data Artisans, the stream processing team behind Apache Flink, today unveiled data Artisans Streaming Ledger at the Flink Forward Conference in Berlin. Streaming Ledger, according to data Artisans “extends the scope of stream processing with fast, serializable ACID transactions directly on streaming data.”
This is significant because previously performing serializable transactions across streaming data – without losing data consistency – was impossible.
If data Artisans are right about Streaming Ledger that’s not only good news for them, it’s good news for developers and system architects struggling to manage streaming data within their applications.
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How Streaming Ledger fits into a data streaming architecture
Streaming Ledger is essentially a new component within data Artisans existing data streaming architecture, which includes Apache Flink.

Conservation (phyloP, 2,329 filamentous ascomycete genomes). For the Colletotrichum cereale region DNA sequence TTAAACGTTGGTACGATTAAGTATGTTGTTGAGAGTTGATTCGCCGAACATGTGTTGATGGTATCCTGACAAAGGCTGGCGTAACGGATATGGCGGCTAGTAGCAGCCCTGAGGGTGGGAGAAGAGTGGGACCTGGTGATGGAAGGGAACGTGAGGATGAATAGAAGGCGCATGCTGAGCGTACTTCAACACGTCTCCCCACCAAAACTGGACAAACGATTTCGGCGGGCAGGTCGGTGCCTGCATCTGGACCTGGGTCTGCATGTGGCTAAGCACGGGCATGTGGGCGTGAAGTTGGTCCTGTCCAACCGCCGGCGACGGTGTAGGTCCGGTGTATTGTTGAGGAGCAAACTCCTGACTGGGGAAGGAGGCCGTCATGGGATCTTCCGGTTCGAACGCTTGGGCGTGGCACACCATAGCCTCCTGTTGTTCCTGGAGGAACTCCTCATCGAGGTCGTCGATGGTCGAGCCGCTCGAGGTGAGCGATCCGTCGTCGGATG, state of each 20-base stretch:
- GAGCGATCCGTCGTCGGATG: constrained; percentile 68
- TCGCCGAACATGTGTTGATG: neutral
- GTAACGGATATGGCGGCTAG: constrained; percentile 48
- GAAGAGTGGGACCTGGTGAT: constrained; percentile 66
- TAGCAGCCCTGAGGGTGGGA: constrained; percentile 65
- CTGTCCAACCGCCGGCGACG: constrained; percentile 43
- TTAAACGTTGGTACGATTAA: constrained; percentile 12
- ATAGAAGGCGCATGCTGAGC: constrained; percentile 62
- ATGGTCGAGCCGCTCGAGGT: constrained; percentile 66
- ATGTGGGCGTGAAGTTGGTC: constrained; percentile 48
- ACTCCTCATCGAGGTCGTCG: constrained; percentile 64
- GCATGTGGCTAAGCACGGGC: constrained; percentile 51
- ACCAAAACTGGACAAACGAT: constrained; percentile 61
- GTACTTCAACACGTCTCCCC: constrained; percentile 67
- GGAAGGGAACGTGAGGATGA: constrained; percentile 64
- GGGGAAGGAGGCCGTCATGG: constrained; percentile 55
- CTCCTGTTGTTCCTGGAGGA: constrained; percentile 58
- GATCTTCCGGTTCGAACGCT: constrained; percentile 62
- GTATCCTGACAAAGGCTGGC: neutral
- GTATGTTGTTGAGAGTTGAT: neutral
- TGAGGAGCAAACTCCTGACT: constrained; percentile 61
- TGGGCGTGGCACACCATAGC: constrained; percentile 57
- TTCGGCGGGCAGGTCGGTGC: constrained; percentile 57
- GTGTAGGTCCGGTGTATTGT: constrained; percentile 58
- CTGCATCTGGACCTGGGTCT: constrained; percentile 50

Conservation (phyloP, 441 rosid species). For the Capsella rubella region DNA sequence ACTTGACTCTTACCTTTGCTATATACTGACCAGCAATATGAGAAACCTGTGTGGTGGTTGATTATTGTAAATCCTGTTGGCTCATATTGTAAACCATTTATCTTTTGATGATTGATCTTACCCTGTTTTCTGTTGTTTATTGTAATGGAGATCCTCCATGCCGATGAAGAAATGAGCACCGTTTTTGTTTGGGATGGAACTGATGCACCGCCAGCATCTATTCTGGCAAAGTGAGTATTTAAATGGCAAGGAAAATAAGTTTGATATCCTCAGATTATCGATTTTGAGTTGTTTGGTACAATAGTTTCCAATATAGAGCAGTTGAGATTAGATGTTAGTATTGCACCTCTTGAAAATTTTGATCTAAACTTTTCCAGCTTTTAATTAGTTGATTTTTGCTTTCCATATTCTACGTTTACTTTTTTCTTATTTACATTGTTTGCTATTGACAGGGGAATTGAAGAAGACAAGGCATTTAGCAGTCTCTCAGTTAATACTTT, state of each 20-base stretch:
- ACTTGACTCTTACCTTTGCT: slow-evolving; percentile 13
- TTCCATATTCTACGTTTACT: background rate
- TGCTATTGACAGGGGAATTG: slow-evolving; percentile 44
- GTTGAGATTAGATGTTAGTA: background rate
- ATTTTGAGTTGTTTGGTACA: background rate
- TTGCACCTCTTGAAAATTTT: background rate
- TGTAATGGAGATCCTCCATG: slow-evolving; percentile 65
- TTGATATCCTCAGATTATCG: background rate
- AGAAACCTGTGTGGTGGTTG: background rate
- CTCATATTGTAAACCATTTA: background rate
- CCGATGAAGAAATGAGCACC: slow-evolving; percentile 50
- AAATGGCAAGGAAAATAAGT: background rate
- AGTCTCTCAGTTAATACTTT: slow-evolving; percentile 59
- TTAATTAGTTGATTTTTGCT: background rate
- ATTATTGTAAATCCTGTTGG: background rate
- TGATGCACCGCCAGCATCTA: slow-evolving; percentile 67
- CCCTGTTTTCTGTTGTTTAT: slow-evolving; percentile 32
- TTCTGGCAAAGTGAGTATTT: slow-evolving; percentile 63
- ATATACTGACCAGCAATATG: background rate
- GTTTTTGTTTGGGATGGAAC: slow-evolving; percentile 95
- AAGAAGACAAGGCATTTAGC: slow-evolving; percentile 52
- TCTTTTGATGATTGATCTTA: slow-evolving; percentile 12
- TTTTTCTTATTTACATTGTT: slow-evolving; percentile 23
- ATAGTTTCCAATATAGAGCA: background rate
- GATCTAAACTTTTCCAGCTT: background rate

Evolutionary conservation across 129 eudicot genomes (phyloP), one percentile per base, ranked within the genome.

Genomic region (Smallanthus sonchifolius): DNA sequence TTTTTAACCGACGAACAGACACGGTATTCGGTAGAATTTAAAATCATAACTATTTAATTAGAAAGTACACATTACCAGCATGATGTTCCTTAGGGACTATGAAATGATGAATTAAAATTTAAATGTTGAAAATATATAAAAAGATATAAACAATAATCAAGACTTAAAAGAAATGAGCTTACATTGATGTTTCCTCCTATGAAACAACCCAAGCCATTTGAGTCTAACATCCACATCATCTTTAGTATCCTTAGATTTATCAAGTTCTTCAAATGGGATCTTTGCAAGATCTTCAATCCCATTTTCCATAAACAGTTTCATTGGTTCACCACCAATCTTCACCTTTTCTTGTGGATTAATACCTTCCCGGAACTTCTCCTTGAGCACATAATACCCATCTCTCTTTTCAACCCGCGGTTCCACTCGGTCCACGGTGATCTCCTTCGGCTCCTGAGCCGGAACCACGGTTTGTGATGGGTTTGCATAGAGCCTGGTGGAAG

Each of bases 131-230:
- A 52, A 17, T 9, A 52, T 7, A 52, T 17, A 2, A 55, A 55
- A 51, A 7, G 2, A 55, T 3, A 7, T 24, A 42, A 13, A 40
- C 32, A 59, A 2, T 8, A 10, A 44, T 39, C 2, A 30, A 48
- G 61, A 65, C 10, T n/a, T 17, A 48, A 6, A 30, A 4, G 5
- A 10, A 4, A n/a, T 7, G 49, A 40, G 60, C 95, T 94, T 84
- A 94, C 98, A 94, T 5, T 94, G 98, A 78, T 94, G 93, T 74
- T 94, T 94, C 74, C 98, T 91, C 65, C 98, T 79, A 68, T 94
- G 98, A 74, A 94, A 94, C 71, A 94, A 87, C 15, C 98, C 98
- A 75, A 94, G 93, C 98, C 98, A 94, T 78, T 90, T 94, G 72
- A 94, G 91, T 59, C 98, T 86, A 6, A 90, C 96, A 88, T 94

Stephan Ewen, co-founder and CTO at data Artisans said that “guaranteeing serializable ACID transactions is the crown discipline of data management.” He also claimed that Streaming Ledger does “something that even some large established databases fail to provide. We are very proud to have come up with a way to solve this problem for real time data streams, and make it fast and easy to use.”
Read next: Apache Flink version 1.6.0 released!
How Streaming Ledger works
It’s not easy for streaming technologies to process event streams across shared states and tables. That’s why streaming is so tough (okay, just about impossible) when used with relational databases.
However, Streaming Ledger works by isolating tables from concurrent changes as they are modified in transactions. This helps to ensure consistency is maintained across your data, as you might expect in a really robust relational database.
data Artisans have also produced a white paper that details how Streaming Ledger works as well as further information about why you want to use it. You need to provide details to gain access, but you can find it here.